ROV Discovers Source of White Rose Oil Spill

A remotely operated underwater vehicle (ROV) survey has shown the release came from this subsea flowline connection.

After an oil spill occurred on 16 November 2018 at the White Rose field approximately 350 km southeast from St. John’s, Canada, Husky Energy deployed a remotely operated underwater vehicle (ROV) to inspect the subsea flowlines and confirm the source of the leak.

Subsea ROV inspections began 19 November and continued for (at least) a full week. The inspections revealed that the release came from a subsea flowline connection (pictured). Also observing the area have been five vessels on the water and (at least) ten overhead flights.

Husky Energy shut in oil production at the White Rose field Thursday, November 15, 2018 due to operational safety concerns resulting from severe weather. That weather is believed to have been a cause of the spill, but an investigation into the cause of this incident, led by Canada-Newfoundland Offshore Petroleum Board (C-NLOPB), is underway.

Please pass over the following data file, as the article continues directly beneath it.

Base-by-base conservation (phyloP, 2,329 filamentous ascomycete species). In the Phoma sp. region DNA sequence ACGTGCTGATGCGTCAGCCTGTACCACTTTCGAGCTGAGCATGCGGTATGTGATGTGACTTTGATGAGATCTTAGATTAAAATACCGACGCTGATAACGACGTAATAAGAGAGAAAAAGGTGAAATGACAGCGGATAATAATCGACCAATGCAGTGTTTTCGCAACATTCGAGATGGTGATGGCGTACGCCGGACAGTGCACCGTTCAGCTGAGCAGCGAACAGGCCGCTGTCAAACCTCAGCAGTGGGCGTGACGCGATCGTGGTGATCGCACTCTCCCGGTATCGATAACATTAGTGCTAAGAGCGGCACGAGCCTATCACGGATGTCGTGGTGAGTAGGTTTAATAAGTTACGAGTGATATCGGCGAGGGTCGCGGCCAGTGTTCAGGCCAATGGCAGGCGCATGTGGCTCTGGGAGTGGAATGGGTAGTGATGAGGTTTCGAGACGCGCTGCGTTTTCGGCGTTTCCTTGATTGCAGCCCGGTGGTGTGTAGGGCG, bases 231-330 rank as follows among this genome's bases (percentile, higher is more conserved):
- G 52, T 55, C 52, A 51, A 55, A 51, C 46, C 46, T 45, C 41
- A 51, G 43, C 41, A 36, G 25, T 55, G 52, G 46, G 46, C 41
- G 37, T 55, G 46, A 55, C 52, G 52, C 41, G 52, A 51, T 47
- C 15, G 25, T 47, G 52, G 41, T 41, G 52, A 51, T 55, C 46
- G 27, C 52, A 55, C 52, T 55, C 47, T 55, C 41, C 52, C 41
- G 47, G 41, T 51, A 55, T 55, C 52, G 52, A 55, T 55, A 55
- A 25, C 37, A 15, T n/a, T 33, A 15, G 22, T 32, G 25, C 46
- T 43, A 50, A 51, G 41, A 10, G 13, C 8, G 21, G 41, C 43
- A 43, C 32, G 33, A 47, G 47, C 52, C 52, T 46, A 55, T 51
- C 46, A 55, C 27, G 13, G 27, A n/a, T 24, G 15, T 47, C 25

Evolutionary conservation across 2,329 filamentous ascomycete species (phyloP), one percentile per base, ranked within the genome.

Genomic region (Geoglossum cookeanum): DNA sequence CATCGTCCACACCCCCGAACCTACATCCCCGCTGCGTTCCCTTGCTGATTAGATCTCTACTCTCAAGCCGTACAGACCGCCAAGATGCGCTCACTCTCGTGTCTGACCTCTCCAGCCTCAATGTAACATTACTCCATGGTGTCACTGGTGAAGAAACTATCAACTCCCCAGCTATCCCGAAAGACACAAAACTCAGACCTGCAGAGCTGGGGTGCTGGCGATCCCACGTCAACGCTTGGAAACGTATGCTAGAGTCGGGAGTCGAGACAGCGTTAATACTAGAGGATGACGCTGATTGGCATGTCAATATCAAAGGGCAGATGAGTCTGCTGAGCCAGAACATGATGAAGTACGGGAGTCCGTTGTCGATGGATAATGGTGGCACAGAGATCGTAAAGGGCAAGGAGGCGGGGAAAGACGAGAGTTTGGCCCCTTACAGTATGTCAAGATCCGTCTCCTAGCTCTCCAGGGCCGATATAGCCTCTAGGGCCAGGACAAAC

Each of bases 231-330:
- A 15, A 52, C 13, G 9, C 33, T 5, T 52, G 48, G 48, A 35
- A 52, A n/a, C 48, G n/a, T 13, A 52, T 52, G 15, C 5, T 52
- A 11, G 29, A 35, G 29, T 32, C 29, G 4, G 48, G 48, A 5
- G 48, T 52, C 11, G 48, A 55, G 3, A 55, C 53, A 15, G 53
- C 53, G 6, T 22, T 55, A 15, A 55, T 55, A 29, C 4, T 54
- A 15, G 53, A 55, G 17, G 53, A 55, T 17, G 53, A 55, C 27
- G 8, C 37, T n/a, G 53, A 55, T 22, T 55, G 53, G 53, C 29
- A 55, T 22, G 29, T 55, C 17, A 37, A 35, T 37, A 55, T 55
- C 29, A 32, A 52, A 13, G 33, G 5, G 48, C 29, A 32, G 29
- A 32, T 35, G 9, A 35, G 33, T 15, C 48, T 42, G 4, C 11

Husky’s official website states that operations will remain suspended until a full inspection of all facilities is completed and Husky has received the support and approval of the C-NLOPB.

The chain in the photo is in the correct location and is part of the flowline restraint system. It is connected to a pile located outside the South White Rose Extension drill center, approximately 5.5km from the SeaRose (floating production, storage and offloading) FPSO vessel.

No human injuries were reported, but wildlife monitoring continues, and a wildlife treatment center is open. As of November 26, Husky was reporting that the number of impacted wildlife observed included 18 birds. Of these, 3 are being treated at the seabird rehabilitation center in St. John’s and 5 (3 petrels and 2 murre) are deceased. Husky says that their focus remains the safety of both people and the environment.

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